Politics, Weather, Photography, and the Dog
Tuesday 22 July 2014

Business travel has certain built-in costs. All we business travelers really want in a hotel is a decent night's sleep. Alas, alas. Here's the review I just submitted to TripAdvisor about how one engineering decision can make someone want to leave and never come back:

I'm now in my second stay at the Aloft Beachwood in as many weeks. As a traveling professional, I often spend time in places without cute bistros or even sidewalks to put them on, where four nights out of seven I'm surrounded by decor I can't even describe to my gay friends without making them cry, where—just a second, I have to wave my arms in front of the thermostat.

Welcome to the Aloft, where the thermostats are programmed to destroy your sleep. I imagine this saves the hotel money. You may imagine that this choice stands proxy to innumerable others that will make you wish for the luxury of a Hyatt Place or Marriott Courtyard.

(Hold on, I have to throw something at the thermostat again.)

On my first night here, last Monday, I discovered that the hotel put motion sensors in the thermostats to save money. I discovered this because, last Monday, the A/C would turn off just as I was almost, but not quite, asleep. Like tonight, the room was too warm to turn the A/C off completely; but last Monday, I didn't discover this until Midnight, so I didn't jam the A/C down to 65 and stack pillows next to the desk.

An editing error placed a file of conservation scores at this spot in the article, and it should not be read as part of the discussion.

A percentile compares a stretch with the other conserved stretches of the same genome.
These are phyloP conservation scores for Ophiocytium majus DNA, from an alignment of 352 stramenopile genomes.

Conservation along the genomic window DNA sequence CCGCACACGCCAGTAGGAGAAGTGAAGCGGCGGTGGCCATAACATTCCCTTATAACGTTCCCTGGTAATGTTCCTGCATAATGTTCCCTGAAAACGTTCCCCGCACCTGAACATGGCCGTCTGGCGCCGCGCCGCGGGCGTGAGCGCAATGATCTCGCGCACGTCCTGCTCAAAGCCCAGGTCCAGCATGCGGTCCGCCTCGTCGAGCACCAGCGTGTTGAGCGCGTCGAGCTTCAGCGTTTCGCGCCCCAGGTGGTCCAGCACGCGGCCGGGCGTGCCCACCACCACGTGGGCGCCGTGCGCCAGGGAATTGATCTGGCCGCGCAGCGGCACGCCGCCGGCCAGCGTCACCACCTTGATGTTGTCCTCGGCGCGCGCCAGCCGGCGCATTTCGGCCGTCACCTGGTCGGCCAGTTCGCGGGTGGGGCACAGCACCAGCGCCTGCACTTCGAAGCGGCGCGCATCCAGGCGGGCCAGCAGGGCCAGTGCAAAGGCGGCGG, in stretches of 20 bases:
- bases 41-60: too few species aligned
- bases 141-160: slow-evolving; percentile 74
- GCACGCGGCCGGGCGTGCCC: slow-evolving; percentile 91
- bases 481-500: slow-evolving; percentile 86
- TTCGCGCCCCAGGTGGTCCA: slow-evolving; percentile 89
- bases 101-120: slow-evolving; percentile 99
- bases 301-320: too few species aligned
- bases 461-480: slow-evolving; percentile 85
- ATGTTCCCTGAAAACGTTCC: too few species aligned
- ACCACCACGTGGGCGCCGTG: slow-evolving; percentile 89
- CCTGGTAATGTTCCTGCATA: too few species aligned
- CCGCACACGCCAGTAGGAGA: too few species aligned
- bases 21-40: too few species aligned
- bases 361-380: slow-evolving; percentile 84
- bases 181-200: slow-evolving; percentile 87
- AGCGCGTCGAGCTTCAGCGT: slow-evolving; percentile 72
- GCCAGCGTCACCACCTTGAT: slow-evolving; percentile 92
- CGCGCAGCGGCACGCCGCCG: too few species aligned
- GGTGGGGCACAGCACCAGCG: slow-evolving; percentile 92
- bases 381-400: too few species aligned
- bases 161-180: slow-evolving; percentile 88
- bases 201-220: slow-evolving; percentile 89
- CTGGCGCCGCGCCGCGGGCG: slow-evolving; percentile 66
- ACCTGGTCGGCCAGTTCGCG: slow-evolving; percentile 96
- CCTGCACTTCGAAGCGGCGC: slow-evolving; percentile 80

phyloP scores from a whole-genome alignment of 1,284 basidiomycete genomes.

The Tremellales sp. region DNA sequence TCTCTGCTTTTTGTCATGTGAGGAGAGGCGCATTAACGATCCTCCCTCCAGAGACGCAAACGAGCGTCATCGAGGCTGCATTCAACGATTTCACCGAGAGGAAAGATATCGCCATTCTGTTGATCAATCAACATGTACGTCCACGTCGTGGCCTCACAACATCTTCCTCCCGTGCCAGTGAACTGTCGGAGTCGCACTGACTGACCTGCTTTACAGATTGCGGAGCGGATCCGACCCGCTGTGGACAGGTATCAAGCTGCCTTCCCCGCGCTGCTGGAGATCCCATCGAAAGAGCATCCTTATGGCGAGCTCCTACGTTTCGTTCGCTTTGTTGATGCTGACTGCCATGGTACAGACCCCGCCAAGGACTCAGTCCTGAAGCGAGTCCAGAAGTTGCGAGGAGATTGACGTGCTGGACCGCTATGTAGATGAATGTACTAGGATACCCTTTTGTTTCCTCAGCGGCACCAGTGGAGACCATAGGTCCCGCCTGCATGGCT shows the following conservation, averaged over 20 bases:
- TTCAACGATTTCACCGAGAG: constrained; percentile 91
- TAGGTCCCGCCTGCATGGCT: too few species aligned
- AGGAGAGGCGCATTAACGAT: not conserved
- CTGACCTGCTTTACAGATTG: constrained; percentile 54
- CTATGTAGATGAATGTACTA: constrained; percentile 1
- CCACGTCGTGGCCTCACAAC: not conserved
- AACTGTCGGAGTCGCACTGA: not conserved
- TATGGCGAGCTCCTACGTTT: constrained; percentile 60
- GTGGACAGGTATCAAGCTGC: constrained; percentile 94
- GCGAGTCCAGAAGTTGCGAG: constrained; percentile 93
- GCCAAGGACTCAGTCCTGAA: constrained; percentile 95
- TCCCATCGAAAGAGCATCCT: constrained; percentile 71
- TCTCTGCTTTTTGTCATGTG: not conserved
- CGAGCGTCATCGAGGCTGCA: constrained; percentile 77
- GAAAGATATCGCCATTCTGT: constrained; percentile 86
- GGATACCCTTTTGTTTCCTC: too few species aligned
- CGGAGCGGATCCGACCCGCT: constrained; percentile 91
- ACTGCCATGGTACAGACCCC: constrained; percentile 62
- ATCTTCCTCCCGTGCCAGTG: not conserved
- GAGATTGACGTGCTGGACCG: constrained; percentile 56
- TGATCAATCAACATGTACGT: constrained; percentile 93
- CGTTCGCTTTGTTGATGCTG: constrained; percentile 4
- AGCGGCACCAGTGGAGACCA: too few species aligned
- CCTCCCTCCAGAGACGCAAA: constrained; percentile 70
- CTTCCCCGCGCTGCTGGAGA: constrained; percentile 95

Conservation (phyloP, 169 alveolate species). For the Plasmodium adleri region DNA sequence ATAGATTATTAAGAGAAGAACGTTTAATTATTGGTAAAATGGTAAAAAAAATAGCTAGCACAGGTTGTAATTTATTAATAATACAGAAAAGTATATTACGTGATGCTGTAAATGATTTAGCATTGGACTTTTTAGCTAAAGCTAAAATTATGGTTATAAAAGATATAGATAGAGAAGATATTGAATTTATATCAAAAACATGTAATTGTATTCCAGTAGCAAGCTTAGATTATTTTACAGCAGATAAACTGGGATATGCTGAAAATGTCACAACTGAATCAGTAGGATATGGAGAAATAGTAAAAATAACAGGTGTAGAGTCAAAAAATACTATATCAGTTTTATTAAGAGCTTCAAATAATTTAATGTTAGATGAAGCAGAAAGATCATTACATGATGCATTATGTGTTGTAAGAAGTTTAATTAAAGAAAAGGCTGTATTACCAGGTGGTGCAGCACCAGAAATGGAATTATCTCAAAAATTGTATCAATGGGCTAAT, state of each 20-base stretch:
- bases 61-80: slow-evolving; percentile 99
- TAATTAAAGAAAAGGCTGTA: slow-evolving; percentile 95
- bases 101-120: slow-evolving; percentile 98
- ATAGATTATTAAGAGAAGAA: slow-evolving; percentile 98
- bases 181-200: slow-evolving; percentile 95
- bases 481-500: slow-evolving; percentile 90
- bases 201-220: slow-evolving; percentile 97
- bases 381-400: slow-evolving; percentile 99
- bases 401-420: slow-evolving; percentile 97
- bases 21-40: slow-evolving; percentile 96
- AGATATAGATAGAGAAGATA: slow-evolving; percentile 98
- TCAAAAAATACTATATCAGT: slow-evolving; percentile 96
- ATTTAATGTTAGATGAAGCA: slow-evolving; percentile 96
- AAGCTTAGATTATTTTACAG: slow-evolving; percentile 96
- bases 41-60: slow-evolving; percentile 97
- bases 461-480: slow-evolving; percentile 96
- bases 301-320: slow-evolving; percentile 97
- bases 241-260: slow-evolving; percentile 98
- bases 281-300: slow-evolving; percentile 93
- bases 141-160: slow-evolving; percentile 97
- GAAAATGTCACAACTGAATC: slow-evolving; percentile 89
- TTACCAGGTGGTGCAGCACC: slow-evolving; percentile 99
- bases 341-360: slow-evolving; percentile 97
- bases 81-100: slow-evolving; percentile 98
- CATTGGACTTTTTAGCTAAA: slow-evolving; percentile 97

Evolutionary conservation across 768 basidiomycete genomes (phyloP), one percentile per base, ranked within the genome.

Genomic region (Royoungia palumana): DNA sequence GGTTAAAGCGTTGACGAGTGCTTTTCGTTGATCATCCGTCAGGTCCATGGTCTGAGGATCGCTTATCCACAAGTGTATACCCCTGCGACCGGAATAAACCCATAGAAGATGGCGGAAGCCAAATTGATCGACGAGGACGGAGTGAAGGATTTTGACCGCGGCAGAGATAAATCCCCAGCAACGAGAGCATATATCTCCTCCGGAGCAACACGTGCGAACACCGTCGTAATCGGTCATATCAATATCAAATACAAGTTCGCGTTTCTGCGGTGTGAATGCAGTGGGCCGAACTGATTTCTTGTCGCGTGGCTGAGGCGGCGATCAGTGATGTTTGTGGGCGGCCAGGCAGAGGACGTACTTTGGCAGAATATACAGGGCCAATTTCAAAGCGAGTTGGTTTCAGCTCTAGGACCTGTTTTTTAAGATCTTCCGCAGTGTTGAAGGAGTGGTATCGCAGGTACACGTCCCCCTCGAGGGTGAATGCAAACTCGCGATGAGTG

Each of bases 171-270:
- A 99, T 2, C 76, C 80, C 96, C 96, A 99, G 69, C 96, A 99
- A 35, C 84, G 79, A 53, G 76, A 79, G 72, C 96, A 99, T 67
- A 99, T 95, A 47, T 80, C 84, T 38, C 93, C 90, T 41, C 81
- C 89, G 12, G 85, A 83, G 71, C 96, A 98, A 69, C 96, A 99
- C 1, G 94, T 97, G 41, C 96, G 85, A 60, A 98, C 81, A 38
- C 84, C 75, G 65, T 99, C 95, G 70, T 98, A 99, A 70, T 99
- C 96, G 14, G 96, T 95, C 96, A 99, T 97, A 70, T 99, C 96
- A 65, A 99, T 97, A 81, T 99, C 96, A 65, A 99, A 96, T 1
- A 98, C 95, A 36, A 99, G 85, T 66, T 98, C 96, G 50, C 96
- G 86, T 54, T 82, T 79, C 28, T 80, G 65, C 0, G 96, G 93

But the staff here are great, every one of them. They're the only reason I'm giving this sleep-deprivation-chamber 3 stars. Everyone who works here has been helpful, good-natured, and truly concerned that between the A/C and the master light switch controlling all of the lights in the room (including the reading lamps), Aloft has some changes they need to make. And if I ever meet the person who made the decision to put 3-minute timers on the thermostats, I'm going to—

Dang. A/C stopped again.

I wish I were exaggerating. The hotel opened eight months ago, so they've had time to fix this. That means this is a deliberate engineering choice, like Clippy or the Ctrl-F fail in Outlook.

Also, I'm a big believer in second chances, and in travel loyalty programs. But if I can't get this solved to my satisfaction in the next hour (meaning, if I can't get my room cool enough that I can turn the A/C off so it doesn't keep waking me up), I'm out of here in the morning. There's a perfectly serviceable Marriott walking distance away.

Monday 21 July 2014 22:43:27 EDT (UTC-04:00)  |  | Travel | Work#
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David Braverman and Parker
David Braverman is the Chief Technology Officer of Holden International in Chicago, and the creator of Weather Now. Parker is the most adorable dog on the planet, 80% of the time.
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